I'd be cautious about making statements like this. It leads to distrust and discouragement, leading to some people not even trying. Also, I found Social Security staff to be nicer than I expected.

Imagine how indignant taxpayers would get if large numbers of unqualified people were drawing this type of disability. There are frauds and cheats out there, but I don't believe most people with autism are among them.


Image

Thank you for posting this. I really appreciated your quite sensible observation ... not that I'm in anyway disparaging krafiekortie whose advice has so often been compassionate and constructive.

Having visited other forums, I've noticed that people who have had their disability claims rejected typically:

1) Have not done their due diligence. The social security office stresses the importance of having all relevant documentation.

2) Have failed to file for an appeal after having had their application rejected. Again, from the social security's own website, the social security administration has said that rejected applications should be appealed and that appeals have a better chance of succeeding as opposed to people who apply and then reapply and then apply again. The case officer who reviews each application will note how many times this application has been previously submitted and denied and the SSA has made it very clear (to anyone willing to take the time to look) that repeated applications are more likely to be denied.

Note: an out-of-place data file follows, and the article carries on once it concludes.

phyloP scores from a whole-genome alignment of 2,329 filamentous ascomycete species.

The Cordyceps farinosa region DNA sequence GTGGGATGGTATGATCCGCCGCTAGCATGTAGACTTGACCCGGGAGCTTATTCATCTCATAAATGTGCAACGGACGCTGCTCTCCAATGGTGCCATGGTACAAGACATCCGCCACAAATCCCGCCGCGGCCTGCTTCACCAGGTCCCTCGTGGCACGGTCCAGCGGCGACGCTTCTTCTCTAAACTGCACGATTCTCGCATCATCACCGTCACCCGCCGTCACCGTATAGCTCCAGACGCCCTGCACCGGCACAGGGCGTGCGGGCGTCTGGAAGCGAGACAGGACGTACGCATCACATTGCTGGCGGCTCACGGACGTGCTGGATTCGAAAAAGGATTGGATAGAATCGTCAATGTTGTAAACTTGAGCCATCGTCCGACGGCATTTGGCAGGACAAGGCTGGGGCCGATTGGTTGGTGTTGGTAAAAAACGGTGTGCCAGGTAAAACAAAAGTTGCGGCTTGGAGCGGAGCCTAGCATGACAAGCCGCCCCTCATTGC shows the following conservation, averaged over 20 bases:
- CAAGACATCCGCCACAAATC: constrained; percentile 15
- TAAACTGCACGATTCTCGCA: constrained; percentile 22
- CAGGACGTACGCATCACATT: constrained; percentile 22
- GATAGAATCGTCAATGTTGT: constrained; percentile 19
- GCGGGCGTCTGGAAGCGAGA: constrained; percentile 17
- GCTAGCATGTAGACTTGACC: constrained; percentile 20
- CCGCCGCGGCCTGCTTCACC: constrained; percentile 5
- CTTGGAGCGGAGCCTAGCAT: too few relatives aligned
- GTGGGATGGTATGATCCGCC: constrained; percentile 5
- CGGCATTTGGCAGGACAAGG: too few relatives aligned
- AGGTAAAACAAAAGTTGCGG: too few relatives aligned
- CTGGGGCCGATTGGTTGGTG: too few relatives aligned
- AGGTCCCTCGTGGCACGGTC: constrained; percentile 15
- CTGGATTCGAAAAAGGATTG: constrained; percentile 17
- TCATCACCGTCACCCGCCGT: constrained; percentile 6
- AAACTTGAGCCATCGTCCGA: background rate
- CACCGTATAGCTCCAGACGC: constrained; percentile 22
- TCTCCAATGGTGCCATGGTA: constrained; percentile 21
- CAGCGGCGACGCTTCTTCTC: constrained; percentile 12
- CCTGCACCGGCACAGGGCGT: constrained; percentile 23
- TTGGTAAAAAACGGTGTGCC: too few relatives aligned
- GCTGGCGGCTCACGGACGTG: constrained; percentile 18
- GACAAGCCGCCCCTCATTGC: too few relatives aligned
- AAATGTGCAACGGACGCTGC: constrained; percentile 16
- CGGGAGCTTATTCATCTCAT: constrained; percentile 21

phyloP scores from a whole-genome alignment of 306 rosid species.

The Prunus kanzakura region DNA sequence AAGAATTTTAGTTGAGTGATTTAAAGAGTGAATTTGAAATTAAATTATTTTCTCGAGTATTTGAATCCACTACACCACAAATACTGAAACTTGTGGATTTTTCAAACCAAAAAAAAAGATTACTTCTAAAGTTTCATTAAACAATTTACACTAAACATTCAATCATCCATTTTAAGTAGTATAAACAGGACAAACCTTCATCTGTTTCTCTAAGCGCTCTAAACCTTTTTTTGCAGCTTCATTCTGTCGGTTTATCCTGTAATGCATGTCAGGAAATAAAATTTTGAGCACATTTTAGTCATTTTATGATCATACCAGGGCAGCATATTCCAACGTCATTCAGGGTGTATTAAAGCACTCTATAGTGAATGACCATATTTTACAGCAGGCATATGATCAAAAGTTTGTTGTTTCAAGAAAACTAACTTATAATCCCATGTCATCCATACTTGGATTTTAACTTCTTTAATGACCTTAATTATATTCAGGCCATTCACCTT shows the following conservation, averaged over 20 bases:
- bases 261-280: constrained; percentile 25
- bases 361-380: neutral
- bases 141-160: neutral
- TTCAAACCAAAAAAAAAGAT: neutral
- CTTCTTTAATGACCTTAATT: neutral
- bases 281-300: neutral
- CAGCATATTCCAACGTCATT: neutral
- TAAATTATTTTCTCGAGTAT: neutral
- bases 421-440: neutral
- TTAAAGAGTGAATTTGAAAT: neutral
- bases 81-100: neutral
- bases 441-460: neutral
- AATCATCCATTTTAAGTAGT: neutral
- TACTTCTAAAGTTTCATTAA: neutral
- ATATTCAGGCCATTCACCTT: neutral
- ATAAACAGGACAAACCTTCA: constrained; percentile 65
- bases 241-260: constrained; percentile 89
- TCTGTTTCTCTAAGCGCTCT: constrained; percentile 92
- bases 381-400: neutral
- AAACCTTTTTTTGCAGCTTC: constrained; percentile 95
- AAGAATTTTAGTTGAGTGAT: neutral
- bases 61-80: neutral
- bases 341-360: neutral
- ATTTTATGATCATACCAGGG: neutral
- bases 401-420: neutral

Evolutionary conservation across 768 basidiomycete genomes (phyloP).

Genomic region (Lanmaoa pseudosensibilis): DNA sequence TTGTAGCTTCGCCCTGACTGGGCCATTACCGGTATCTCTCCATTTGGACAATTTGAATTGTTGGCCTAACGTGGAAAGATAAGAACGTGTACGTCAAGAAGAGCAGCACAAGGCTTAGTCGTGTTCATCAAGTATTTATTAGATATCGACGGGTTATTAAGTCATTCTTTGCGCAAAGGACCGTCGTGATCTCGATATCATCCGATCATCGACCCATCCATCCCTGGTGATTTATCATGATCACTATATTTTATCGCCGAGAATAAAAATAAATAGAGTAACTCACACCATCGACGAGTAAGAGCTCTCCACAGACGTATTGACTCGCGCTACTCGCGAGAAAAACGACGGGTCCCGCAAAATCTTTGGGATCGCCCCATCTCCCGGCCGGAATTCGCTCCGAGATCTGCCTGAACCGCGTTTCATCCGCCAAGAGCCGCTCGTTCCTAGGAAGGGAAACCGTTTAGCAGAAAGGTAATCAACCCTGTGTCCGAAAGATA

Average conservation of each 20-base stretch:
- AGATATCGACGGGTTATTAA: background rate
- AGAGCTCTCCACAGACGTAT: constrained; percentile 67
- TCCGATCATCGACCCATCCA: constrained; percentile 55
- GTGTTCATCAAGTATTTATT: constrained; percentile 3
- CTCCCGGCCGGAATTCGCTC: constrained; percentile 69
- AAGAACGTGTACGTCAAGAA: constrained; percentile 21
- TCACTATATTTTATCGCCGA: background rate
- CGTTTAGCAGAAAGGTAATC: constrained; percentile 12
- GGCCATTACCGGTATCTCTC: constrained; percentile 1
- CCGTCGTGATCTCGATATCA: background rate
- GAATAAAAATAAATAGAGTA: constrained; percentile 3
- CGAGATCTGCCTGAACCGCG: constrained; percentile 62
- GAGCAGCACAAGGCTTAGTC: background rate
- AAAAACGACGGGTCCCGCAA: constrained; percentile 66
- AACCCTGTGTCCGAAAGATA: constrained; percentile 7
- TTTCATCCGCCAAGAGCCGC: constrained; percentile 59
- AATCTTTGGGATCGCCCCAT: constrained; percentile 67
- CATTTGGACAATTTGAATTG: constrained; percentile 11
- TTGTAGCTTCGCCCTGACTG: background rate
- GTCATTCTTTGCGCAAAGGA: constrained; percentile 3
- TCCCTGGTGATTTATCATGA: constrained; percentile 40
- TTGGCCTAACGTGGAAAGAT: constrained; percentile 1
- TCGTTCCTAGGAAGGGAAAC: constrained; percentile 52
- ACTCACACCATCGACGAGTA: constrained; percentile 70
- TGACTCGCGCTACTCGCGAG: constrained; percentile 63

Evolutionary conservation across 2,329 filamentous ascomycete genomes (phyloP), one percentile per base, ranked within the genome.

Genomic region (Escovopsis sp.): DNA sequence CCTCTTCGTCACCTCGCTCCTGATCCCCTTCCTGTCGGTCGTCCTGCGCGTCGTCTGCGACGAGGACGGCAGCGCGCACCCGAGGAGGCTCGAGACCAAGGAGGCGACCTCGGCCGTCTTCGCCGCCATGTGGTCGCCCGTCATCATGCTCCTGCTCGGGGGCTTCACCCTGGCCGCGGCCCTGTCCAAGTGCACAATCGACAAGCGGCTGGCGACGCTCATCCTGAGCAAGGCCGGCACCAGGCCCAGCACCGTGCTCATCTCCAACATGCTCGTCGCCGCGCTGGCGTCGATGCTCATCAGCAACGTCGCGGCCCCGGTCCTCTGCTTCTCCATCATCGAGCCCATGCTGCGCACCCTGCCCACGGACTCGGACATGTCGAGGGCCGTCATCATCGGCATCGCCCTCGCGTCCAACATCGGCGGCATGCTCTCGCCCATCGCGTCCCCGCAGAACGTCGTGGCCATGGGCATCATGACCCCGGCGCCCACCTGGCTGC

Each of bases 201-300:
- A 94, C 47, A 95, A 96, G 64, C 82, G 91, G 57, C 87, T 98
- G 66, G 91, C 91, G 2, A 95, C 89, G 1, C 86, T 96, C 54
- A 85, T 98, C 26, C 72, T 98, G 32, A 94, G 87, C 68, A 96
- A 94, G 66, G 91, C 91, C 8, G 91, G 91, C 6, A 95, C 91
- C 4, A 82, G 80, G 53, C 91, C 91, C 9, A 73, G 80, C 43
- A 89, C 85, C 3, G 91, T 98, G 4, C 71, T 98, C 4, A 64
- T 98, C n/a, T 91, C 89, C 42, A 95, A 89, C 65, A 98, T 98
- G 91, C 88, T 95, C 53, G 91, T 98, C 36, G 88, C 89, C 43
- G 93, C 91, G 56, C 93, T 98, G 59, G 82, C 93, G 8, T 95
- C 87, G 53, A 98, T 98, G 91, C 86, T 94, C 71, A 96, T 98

3) Not having the appropriate supporting documentation from a clinical psychologist (see observation 1). An appalling number of people have apparently waltzed into their local social security office and asked for disability because they're allegedly autistic. Many of these people self tested and do not have a clinical diagnosis nor do they have a doctor's letter which states that they're under care but due to --- they are unable to work at the present time etc.

The SSA has standards which are clearly stated on their website ... and yet people continue to apply for disability without any documentation and then they get upset and vent when their application is inevitably denied.

I don't understand this attitude.

(sigh)



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17 May 2018, 4:13 pm

skibum wrote:
KB8CWB wrote:
kraftiekortie wrote:
I wish Startrekker quite a bit of luck.

I really do.